Posted in Almost Dorothy, The Potty Mouth Interviews

Brent Goodman: The Buddha System


The Brother Swimming Beneath Me

Brent Goodman loves Bubba Gump. Brent Goodman loves the universe. Brent Goodman is a sassy man. Brent Goodman is not Brenda Goodmen. I don’t know why he agreed to be interviewed by me, but he did, and I promised I would do everything in my power to ruin his reputation. If you haven’t read Mr. Goodman’s work, or Mrs. Goodmen’s work, or never tasted Bubba Gump shrimp, it’s time you get on board. Take a bite. Wrap yourself up and let him swim inside your head.

Almost Dorothy: Dear Buddha, if heaven is not an ecosystem, then what makes a field of dreams?

Brent Goodman: I’m sorry I thought I made that crystal. In the fire ants’ trail of footprints, raindrops river the forest floor. Sometimes a kid in a little league uniform with thick lenses peers down into the grass, focusing the sun into a ribbon of smoke. A praying mantis stops praying. In heaven they call this “good weather.”

AD: Do you dream in color, black & white, in language & text, or a combination of all the above?

BG: I enact my dreams inside a towering office building, each cubicle converted into a low-budget experimental theatre group. Then it’s simply a matter of knowing which elevator stops on what floor and remembering your blocking. Fortunately, the same silent friend from childhood who taught me American Sign Language also taught me to communicate telepathically. That simplifies things a great deal. I used to ferry scripts and stage notes from one dramatic space to another. Yes. In color.

AD: Do you always dream in sequence? What dream recurs most often and why?

BG: I dream in self-similar spirals. I often awake believing I’m a student going to school to become a teacher.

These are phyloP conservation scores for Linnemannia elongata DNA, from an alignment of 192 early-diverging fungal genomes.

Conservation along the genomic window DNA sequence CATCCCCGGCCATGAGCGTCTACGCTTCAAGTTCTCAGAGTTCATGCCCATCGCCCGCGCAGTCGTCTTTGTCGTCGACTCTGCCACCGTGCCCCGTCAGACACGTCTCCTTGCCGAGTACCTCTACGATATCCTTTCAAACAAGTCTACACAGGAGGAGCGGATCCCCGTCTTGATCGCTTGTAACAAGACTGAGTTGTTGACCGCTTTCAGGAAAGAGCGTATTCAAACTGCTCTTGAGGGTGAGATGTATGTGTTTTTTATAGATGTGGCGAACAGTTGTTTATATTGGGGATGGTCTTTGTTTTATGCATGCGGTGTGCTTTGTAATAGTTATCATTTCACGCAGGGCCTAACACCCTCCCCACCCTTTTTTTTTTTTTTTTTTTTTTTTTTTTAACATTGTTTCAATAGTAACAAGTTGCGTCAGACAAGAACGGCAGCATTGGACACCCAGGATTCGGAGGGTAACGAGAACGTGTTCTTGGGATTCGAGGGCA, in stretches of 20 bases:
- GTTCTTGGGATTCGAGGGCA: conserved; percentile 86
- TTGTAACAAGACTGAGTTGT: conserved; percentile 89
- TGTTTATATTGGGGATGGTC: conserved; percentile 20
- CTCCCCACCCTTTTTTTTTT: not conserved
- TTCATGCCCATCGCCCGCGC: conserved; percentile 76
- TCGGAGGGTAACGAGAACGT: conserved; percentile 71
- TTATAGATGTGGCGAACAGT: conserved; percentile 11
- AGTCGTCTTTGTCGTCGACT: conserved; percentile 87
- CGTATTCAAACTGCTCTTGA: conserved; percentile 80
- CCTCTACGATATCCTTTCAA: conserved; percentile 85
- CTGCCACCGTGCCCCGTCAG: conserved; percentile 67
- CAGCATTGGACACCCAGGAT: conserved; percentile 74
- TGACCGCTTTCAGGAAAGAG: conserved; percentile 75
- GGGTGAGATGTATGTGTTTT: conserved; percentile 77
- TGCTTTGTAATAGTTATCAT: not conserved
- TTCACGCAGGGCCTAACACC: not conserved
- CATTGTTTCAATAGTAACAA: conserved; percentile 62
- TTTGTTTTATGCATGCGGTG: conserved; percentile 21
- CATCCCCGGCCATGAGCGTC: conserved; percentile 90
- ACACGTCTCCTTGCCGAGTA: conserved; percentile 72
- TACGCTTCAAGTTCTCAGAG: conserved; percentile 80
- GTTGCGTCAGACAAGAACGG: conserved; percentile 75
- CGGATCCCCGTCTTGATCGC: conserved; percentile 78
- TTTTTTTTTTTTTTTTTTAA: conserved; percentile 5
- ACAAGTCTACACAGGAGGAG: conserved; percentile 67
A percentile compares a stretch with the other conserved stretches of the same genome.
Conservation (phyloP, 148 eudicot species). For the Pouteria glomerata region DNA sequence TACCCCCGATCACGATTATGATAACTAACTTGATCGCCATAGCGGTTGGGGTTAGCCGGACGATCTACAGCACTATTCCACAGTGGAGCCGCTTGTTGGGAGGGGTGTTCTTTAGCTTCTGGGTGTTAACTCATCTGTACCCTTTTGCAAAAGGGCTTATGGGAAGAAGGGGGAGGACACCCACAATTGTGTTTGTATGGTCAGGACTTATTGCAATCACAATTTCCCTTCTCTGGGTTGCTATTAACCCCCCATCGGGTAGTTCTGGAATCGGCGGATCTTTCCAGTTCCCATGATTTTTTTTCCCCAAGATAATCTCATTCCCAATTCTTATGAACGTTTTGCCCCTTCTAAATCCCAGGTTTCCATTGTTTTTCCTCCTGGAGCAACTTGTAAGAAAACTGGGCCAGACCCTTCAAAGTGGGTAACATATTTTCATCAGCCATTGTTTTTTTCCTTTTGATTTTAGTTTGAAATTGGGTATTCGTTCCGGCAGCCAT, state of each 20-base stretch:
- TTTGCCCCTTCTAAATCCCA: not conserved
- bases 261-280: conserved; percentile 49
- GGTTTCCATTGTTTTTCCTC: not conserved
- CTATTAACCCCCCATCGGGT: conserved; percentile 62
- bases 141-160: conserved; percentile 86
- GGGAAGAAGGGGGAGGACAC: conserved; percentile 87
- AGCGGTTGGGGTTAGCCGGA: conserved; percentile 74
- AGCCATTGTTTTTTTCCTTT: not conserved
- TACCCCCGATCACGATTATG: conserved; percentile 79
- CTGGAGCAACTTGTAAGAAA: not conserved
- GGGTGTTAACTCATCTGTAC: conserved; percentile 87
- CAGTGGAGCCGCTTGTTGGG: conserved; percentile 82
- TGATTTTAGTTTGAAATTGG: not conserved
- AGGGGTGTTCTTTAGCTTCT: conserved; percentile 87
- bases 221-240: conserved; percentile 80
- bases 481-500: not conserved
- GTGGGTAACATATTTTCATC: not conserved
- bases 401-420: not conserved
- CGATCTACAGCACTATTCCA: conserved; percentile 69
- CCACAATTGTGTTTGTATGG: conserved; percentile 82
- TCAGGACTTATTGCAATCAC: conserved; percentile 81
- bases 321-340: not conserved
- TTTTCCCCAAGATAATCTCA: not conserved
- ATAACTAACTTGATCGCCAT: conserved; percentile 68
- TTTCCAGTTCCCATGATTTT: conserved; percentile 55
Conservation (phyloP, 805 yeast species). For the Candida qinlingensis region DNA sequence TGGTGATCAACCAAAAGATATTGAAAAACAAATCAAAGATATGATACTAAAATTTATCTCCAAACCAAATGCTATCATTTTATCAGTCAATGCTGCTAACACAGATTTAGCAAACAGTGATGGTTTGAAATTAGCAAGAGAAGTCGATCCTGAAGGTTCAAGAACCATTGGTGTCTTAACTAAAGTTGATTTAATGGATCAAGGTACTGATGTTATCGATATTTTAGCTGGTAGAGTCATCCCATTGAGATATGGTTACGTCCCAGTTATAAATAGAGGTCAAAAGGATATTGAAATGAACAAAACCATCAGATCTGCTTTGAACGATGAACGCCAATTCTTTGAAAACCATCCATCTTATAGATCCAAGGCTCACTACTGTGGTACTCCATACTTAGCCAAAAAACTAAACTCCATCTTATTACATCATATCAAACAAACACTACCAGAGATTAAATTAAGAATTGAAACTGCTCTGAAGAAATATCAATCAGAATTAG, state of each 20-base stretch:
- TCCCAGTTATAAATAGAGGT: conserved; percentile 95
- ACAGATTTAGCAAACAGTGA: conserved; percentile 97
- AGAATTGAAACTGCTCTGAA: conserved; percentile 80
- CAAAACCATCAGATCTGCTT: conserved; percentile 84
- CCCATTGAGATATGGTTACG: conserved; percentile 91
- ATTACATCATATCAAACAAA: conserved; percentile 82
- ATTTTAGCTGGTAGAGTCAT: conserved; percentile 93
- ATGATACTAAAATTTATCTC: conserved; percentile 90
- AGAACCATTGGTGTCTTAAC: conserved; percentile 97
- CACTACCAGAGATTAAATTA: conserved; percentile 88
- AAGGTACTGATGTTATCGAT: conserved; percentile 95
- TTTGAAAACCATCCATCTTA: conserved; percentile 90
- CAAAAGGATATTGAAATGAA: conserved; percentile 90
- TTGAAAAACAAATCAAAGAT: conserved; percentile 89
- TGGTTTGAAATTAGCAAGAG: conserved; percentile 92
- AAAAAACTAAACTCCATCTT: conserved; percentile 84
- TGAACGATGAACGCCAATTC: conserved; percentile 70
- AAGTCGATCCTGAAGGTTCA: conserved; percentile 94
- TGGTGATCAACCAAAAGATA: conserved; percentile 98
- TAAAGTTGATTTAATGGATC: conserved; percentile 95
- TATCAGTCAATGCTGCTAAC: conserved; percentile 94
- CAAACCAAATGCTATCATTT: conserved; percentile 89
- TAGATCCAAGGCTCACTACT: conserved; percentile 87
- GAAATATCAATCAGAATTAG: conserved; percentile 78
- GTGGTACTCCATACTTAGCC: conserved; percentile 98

AD: I misread “Meat to Carry Our Minds” as “Meat to Curry Our Minds”. I was like, whoa, sassy sister. Then I realized i’m an idiot. I like my title better. You cool with that?

BG: Curry is a better verb than carry. We should transpose them interchangeably in every day speech, like “Hey man, don’t curry a grudge,” or “Could you curry me on your back? I’m really tired.” For real, I’ve retired that title, I don’t like it. I stole the expression from an NPR interview but no longer hear it harmonize with the rest of the choir. Plus now I’m a vegetarian. Please cross it out in all your copies.

AD: Favorite meal ever?

BG: Curried kale and chick pea salad. Or Ahi sashimi with a dipping dish of soy sauce, grated wasabi, and pink ginger. Both meals enjoyed with chopsticks (forks incite violence).

AD: In your first queer poem, you wrote “ask me anything”. So, are you an oyster or a clam? Clairvoyant or buoyant?

BG: I’m on the half-shell. A bed of melting glass. You call this a reply to my Craigslist personal? More fetish questions and no face pix?

AD: Tell us about Maier. Maybe something you’ve not told before.

BG: The newborn cousin named after my brother at the beginning of Maier is now a senior in high school. That makes parts of the poem 17 years old. We aren’t close to speak of, but we’re Facebook friends.

AD: Tell us about mom.

BG: She grows smaller every instant. I believe she still may occasionally wear a lime-green Izod of mine from 8th grade.

AD: What haunts you and what gives you comfort at the same time?

BG: The only forces known to simultaneously create and destroy universes are gods and black holes.

AD: What makes you smile wildly like when you were a little boy?

BG: Marijuana. Kelvin. Sometimes certain poems. Most Beck remixes. Tidy whities.

AD: Favorite drag queen name (besides Bubba Gump)?

BG: Miss Construe.

AD: Are you the outline, shadow, earth or sun? Explain.

BG: I am intersected by vectors. This gives us choices.

Brent Goodman is the author of The Brother Swimming Beneath Me (2009 Black Lawrence Press) and two chapbooks, Trees are the Slowest Rivers ( Sarasota Poetry Theatre Press), and Wrong Horoscope (Thorngate Road), which won the Frank O’Hara Award. His work has been featured in Poetry, Diagram, No Tell Motel, Court Green, Rattle, Poetry, Green Mountains Review, The Beloit Poetry Journal, and Zone 3, among others. He is an instructor in the Dzanc Creative Writing Sessions and an assistant editor for the online journal Anti-.

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I'm not real, but I'm a writer.

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